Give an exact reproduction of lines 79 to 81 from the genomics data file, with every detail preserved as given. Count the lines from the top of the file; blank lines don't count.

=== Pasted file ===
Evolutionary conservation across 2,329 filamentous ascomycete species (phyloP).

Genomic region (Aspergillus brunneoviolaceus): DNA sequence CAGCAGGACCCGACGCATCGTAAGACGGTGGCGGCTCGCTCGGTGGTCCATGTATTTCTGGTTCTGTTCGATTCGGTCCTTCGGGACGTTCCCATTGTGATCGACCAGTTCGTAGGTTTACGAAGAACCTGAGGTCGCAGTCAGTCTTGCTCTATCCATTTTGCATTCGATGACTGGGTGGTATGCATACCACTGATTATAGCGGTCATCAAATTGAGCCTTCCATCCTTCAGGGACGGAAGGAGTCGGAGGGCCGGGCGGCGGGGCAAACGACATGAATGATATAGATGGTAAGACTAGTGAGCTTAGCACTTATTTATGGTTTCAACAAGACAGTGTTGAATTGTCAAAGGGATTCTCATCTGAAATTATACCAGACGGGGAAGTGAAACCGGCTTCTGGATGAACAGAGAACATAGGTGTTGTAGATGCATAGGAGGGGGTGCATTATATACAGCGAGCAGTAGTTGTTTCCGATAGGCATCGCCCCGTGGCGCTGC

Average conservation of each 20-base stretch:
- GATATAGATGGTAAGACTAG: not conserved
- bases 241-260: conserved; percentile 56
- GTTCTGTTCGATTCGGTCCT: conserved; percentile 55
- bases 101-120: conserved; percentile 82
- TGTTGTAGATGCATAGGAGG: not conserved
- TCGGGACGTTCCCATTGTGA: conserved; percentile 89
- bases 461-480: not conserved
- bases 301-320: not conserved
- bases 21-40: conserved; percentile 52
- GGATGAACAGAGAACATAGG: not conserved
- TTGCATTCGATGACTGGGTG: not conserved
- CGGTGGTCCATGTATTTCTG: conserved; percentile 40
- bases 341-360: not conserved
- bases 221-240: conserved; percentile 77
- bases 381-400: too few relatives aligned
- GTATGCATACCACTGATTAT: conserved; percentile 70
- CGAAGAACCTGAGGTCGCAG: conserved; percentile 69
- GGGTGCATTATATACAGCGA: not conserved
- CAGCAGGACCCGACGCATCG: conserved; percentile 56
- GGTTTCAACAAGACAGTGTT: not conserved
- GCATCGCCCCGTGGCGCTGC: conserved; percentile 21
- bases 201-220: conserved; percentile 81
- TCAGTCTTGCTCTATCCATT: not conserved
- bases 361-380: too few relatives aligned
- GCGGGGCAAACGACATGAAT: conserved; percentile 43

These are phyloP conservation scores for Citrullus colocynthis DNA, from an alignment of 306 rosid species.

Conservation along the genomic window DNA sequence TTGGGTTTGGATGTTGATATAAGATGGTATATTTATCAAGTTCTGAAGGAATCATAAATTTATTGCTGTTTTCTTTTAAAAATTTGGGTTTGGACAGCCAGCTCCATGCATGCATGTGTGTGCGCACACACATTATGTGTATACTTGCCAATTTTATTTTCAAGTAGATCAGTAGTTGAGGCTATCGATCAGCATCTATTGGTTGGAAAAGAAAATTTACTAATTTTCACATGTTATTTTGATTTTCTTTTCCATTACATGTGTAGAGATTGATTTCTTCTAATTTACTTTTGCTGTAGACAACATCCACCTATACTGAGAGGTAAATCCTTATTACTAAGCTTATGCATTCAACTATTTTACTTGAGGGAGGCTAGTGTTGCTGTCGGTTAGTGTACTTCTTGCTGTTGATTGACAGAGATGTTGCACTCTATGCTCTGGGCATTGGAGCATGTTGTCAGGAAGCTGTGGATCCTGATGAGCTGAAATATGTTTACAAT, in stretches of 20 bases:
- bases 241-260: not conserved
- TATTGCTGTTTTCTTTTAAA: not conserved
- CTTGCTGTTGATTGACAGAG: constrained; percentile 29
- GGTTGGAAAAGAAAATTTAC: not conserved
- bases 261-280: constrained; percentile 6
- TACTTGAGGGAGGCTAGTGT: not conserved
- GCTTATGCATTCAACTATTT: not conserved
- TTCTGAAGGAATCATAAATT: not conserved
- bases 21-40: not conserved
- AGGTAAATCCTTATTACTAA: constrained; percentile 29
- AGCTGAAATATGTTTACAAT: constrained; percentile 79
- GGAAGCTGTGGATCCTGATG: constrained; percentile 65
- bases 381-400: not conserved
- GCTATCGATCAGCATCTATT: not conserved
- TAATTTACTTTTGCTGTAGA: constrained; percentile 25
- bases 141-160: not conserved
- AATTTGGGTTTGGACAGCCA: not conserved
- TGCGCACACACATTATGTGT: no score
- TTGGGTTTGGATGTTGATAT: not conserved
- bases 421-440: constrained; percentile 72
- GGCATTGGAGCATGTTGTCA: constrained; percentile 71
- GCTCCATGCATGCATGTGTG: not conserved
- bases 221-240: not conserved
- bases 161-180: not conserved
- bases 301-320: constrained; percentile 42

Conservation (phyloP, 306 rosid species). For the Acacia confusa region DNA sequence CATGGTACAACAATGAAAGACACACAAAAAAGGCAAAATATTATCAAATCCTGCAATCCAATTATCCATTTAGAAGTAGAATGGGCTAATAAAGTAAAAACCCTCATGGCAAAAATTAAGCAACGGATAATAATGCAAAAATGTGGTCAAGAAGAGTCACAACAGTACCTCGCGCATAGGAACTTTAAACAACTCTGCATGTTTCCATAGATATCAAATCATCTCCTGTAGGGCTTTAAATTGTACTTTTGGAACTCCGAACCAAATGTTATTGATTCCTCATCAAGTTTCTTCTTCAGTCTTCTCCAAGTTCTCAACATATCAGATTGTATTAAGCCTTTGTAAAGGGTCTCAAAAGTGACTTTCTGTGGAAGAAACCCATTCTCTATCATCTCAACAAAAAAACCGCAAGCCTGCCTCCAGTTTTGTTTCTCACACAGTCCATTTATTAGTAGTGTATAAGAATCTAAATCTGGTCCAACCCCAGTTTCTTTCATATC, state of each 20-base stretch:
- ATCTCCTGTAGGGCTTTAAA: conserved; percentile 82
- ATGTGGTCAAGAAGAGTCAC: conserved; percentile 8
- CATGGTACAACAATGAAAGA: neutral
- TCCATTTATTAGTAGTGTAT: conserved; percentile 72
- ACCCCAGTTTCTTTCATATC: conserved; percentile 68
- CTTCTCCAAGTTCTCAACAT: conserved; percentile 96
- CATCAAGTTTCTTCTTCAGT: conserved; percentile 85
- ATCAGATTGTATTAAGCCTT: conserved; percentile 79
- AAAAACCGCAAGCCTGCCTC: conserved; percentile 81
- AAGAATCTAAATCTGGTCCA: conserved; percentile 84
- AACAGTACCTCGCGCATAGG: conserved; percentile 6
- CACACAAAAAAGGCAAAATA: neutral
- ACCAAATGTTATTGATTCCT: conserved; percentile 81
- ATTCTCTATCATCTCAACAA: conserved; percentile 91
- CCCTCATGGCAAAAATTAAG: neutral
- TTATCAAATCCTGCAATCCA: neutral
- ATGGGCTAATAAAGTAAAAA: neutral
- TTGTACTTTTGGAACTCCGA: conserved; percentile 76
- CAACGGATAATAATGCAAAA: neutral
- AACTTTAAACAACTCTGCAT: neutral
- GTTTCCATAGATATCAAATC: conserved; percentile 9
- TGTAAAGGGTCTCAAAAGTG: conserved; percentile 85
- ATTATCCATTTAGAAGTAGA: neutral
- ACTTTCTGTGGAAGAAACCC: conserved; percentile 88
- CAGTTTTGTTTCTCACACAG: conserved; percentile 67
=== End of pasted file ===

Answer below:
- ATTATCCATTTAGAAGTAGA: neutral
- ACTTTCTGTGGAAGAAACCC: conserved; percentile 88
- CAGTTTTGTTTCTCACACAG: conserved; percentile 67